From the gallery’s press release-
Whatever isolation people experienced during the 2020 pandemic lockdown was, to residents of the remote enclave of Red Hook Brooklyn, both compounded and barely noticed at all. Lars Fisk, who lives and works there in a stacked shipping container house and an adjacent studio, mostly carried on with his solitary practice fashioning astonishingly complex sculptures from glass, steel, brick and wood. Apart from the occasional neighborly drop-in, he saw very few people.
As a result, when New York emerged from the fearful slumber of Covid, Fisk himself blossomed in late spring with a hunger for human connection. As luck would have it, he was invited by a Red Hook neighbor to join their softball league. Fisk had never really played before, but took a chance and shook off the isolation to give it a shot. He has described the profound uplift of multi-generational camaraderie and shared purpose; of competition and physical exertion in almost euphoric terms.
As summer wound down, Fisk was determined to find a way to perpetuate this endorphin rush. Simultaneously, he had also been playing tennis with some regularity, and, as is his inclination, had been researching the history of the game. He was delighted to discover that the game (known first as Court Tennis) originated in the Middle Ages with opponents paddling a cord-wound leather ball back and forth off of the sloping roofs of the stalls at the close of the public market—a version of what many a contemporary suburban kid would recall as a game of “Roofball”.
This gave Fisk the idea of creating a winter-ready racquet sport inside his studio. This portion of his workspace had been set aside for formal display of works that were complete but hadn’t yet been shipped out for exhibition—a place to present works to his now close-knit Red Hook community in an in-crowd acknowledgement of the locals’ contribution to his work and happiness. Therefore, this site (a White Cube with an absurdist twist of the traditional wattle and daub and timbering of Tudor architecture) became the obvious location for the court. Here, any neighbor or visiting friend that came to play and help develop the rules of this makeshift new sport became de facto performers—became the artwork that this space was designated to display. A low net was set up and a loose set of rules were developed to keep the play lively and competitive. Fisk experimented with different wall treatments (clapboard, asphalt shingles, etc.) that complicated the angle of rebound of volleyed shots and produced a controlled chaos that slowly refined itself as his visiting collaborators learned the peculiarities of the court.
Fisk was pleased that his passions for architecture, sculpture, competition and bonhomie had successfully converged in this new sport/performance/artwork and he began to develop the idea and how it might be realized within a more formal exhibition space. In preparation for the show, he expanded upon the theatrical possibilities (both in presentation and potential for audience) that the commercial gallery setting in Tribeca would provide. The result is a kind of non-site environment that evokes an outer borough environment of vinyl sided clapboards and shingled rooftops that form the irregular angles and planes that recalls the architecture of Court Tennis. A basement bulkhead door emerges from the floor at a 45-degree angle perfect for bewildering bank-shots; a pre-fab bay window presents a multi-faceted surface refracting the ball in unexpected ways; an open garage shelters a sculpture based on a boxy 1970s Volkswagen “Thing” whose windshield is also fair play. Two more of these themed vehicle sculptures (one evoking a military ambulance and the other a preposterously tricked out off-road vehicle with aftermarket flood lights and winch) are arrayed in the court’s adjacent “gallery” acting alternately as obstacles, artworks and seating for viewers of the match. The sculptures’ angular geometry acts as a catalyst for the court’s faceted architecture, unifying the exhibition as a whole.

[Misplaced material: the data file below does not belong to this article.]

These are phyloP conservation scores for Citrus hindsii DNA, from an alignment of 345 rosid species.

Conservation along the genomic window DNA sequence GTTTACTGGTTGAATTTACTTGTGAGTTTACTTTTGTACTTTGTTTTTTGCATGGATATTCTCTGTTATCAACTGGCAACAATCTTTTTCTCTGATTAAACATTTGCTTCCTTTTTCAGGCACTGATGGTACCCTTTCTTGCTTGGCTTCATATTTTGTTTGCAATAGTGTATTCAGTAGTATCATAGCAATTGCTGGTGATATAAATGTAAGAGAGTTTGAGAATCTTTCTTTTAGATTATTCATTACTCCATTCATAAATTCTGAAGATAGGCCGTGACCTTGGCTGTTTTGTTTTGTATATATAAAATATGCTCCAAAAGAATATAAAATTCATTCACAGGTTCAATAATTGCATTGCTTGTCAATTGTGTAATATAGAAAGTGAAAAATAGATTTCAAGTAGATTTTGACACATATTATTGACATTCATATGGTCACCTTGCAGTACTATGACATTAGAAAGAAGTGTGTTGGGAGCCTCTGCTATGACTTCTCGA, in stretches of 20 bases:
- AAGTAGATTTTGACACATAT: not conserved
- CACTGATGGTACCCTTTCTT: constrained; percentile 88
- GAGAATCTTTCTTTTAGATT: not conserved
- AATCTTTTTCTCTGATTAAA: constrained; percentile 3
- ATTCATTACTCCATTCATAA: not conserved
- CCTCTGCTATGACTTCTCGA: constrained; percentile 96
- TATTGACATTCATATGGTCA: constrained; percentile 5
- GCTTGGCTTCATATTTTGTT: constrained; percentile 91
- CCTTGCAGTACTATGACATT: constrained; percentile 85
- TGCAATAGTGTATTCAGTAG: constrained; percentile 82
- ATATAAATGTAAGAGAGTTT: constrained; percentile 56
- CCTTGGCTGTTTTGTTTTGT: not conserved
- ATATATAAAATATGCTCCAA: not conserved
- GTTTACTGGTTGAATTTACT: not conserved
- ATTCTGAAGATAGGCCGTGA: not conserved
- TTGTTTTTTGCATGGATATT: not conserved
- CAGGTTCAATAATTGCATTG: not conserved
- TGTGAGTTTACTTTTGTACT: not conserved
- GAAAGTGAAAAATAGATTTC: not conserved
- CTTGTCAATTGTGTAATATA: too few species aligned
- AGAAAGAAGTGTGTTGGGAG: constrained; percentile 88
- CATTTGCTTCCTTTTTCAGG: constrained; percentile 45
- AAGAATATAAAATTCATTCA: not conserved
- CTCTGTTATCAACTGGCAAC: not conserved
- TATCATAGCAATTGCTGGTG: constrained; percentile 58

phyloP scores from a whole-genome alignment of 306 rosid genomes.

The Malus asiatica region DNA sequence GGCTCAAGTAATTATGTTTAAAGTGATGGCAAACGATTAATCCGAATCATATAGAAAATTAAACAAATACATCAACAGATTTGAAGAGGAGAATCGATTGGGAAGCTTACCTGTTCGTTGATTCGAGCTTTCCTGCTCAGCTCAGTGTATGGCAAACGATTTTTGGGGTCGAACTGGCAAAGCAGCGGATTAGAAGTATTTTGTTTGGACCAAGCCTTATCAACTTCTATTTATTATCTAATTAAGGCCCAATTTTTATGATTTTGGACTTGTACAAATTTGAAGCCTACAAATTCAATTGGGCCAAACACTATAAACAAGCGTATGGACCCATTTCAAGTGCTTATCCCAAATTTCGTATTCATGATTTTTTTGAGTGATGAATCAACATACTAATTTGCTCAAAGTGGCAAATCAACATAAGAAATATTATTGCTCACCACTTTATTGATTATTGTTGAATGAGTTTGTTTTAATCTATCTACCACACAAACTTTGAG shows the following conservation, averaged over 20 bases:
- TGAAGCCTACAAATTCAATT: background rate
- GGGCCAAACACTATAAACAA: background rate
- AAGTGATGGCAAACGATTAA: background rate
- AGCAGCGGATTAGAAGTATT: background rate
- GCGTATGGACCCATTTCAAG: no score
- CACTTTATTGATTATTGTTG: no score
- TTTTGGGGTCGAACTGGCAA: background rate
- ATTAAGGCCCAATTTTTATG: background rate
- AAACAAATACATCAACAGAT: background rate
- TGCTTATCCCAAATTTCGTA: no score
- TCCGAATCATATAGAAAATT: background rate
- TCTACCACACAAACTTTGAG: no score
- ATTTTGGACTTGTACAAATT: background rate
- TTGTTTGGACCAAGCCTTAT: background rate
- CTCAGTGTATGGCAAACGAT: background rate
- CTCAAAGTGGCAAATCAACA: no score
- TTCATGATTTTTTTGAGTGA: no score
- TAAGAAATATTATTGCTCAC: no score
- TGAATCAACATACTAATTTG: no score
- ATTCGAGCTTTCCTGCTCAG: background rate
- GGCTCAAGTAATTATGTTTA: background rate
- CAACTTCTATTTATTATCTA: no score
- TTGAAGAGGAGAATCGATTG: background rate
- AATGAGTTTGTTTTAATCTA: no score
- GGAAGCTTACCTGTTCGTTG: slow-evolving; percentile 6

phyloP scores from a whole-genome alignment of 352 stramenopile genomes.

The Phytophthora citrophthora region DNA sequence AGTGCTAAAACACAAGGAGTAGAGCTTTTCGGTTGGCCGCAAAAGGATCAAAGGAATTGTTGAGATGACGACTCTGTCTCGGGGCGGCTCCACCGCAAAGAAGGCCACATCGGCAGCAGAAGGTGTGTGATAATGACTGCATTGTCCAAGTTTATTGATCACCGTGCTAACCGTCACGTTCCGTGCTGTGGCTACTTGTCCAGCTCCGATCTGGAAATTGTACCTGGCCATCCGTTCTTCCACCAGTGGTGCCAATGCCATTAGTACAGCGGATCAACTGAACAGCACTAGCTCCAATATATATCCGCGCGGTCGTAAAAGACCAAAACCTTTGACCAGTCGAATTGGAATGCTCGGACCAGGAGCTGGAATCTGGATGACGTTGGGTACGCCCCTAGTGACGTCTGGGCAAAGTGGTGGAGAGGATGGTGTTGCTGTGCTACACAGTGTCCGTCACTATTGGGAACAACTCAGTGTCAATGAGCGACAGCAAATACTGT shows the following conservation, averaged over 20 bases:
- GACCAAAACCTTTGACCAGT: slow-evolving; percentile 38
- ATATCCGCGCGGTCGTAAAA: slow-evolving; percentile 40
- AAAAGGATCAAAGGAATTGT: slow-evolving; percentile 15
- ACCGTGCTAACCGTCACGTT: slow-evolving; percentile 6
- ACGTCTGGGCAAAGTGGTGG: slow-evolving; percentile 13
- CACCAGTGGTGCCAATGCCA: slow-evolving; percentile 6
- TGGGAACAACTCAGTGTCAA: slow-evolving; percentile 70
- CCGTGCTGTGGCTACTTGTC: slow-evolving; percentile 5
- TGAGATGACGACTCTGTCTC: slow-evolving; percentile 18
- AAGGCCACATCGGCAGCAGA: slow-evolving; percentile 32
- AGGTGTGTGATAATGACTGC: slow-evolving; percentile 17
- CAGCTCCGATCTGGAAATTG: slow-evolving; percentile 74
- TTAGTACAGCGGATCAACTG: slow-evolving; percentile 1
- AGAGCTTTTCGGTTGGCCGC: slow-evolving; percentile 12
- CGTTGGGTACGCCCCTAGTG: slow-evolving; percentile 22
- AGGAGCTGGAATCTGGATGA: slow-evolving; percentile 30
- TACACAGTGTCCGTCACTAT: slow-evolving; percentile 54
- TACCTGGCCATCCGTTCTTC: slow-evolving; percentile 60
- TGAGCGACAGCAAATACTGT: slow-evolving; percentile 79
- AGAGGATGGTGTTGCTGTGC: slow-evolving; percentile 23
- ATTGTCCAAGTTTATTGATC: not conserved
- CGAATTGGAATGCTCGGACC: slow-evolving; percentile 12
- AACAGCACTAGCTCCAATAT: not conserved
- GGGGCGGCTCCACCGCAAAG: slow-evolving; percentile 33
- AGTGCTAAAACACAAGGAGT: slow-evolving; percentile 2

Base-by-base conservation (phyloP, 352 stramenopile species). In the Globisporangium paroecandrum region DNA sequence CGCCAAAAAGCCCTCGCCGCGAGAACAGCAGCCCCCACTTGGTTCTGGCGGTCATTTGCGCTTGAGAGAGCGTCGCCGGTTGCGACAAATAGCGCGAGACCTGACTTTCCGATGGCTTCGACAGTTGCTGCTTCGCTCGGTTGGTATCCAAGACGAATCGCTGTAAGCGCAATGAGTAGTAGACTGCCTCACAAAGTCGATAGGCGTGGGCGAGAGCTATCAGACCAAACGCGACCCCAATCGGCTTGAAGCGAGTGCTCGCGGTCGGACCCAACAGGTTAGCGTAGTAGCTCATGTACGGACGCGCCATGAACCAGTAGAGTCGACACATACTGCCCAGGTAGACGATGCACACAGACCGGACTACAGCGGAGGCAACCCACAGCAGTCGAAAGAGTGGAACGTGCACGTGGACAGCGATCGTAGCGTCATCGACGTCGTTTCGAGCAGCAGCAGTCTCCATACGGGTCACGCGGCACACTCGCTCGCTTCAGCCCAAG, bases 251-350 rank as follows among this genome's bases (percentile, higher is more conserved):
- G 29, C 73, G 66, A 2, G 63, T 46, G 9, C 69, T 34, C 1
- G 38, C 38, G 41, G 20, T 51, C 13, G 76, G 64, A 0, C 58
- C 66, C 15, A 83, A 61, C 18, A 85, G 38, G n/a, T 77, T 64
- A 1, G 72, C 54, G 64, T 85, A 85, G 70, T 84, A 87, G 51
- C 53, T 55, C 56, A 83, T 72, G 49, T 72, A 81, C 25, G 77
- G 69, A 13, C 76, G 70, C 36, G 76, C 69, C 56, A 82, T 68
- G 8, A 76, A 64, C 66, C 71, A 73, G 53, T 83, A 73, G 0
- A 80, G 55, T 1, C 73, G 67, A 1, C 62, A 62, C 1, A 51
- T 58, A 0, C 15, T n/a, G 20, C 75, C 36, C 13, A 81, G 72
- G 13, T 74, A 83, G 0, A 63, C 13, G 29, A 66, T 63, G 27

Formal concerns aside, the development of the game has naturally teased out conversations about court etiquette, dress and decorum as signifiers of class, and the twinned elitisms of the tennis club and art world. Within the exhibition these are reflected in the players’ tennis whites and the ritualistic manners of play. Perhaps as an antidote to this reality, the hope is that Fisk can expand his community by inviting exhibition visitors to engage with both the built environment and discrete artworks and to become a part of the artwork itself. In the process, he may simultaneously democratize the lofty status of tennis and the gallery space itself.
This exhibition closes Saturday 2/25/23.